The idea of "Letting go" that the author writes about is really interesting and it applies to a lot of life's problems (stress, procrastination, habits and distractions, loss, relationships). Nonetheless at first the book feels really messy and repetitive, and it's a little bit annoying that without expressing the idea fully, it gives you skills to practice.However it gets better near the end with "Chapter 19: What letting go isn't" and "Chapter 20: Examples of letting go" that are, in my opinio The idea of "Letting go" that the author writes about is really interesting and it applies to a lot of life's problems (stress, procrastination, habits and distractions, loss, relationships). Nonetheless at first the book feels really messy and repetitive, and it's a little bit annoying that without expressing the idea fully, it gives you skills to practice.However it gets better near the end with "Chapter 19: What letting go isn't" and "Chapter 20: Examples of letting go" that are, in my opinion, the key to understand the book. Letting go isn't being a victim, letting someone else get away with something or giving up. In fact, the idea is to live better lives and improve ourselves but suffering less in the process. In the end, connecting the chapters, skills and examples you get a good look at the letting go skill and how to use it.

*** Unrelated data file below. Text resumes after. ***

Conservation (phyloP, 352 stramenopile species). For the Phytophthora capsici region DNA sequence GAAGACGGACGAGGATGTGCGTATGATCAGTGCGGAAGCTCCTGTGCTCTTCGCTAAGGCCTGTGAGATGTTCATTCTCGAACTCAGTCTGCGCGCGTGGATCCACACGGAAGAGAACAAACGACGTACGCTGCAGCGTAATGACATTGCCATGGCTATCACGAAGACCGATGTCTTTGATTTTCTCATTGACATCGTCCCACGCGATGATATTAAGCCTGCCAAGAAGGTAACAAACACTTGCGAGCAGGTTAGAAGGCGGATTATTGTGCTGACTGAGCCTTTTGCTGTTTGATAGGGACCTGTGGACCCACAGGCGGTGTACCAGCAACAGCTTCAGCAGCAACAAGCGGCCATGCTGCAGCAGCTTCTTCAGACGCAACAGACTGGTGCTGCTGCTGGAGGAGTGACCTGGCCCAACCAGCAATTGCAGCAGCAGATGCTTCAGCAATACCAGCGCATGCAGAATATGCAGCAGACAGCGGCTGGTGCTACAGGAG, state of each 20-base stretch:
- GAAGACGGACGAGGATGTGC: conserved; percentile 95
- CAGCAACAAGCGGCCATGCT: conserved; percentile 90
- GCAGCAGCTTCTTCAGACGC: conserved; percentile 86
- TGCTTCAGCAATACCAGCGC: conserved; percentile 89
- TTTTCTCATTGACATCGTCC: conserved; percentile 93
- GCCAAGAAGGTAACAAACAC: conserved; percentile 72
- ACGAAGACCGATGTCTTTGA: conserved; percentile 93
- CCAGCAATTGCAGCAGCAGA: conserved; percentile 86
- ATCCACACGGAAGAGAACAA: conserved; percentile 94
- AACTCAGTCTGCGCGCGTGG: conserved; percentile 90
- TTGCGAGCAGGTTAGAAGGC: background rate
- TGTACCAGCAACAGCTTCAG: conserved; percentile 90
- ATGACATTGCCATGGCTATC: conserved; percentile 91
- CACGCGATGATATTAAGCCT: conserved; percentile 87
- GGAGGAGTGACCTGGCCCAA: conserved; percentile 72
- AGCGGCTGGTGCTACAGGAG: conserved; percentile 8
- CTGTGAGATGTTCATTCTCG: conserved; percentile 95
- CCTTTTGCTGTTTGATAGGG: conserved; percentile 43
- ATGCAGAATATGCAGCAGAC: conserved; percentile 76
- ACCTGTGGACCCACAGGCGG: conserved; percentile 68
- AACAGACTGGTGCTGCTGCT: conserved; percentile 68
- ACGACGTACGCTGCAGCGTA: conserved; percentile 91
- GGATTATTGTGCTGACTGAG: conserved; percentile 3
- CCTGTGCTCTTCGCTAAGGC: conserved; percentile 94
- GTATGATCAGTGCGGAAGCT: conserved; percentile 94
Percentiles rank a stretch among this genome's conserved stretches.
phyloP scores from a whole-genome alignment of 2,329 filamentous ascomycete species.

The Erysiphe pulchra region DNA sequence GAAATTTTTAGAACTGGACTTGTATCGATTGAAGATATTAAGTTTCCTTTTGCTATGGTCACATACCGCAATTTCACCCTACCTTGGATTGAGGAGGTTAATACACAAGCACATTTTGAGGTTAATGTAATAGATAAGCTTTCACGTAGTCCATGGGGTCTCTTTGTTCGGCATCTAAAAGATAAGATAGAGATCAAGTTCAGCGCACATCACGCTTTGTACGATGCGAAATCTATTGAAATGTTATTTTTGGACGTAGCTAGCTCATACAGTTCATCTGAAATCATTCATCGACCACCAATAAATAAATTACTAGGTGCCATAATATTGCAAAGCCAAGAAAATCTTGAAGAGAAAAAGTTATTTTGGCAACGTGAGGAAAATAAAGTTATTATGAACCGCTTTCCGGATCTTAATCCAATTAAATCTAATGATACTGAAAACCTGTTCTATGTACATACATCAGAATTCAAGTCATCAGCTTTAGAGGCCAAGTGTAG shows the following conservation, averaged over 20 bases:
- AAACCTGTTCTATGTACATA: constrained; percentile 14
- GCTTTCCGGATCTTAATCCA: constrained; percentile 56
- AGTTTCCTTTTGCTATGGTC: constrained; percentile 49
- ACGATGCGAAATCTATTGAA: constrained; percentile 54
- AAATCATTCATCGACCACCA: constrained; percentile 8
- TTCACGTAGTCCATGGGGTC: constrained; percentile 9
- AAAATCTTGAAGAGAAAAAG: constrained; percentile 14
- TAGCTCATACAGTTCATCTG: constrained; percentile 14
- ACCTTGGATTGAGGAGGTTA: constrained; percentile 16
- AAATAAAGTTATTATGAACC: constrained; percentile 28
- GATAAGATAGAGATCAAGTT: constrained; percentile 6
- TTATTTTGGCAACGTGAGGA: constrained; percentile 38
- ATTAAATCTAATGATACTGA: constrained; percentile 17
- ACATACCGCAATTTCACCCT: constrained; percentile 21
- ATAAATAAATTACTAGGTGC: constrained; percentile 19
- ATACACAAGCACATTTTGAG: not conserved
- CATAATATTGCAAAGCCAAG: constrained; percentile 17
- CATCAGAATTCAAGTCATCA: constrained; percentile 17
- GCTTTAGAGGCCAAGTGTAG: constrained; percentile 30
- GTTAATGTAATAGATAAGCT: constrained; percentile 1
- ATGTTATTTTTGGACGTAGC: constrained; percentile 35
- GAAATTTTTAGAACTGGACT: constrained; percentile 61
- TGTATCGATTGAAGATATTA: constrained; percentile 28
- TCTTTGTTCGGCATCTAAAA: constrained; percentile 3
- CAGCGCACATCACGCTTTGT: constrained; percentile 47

more
  • Manish Suwal
    January 1, 1970
    This book was provided for free by Leo Babauta as his birthday offering. The book was quick read and all about the art of letting go. How letting go will improve your life and all. I have been dwelling on letting go for sometime now, and I think it's an important skill which every individual should master. I would hold on to everything like it belongs to me and it'll be with me forever. But that only invites pain and misery in the long run. So, the faster you learn the art of letting go, the bet This book was provided for free by Leo Babauta as his birthday offering. The book was quick read and all about the art of letting go. How letting go will improve your life and all. I have been dwelling on letting go for sometime now, and I think it's an important skill which every individual should master. I would hold on to everything like it belongs to me and it'll be with me forever. But that only invites pain and misery in the long run. So, the faster you learn the art of letting go, the better you'll be in the long run. Letting go is not only about tangible or physical stuff, it's also about intangible things like emotions, feelings and mentality. It's a quick read which you can read in one sitting and start practicing the art of letting go.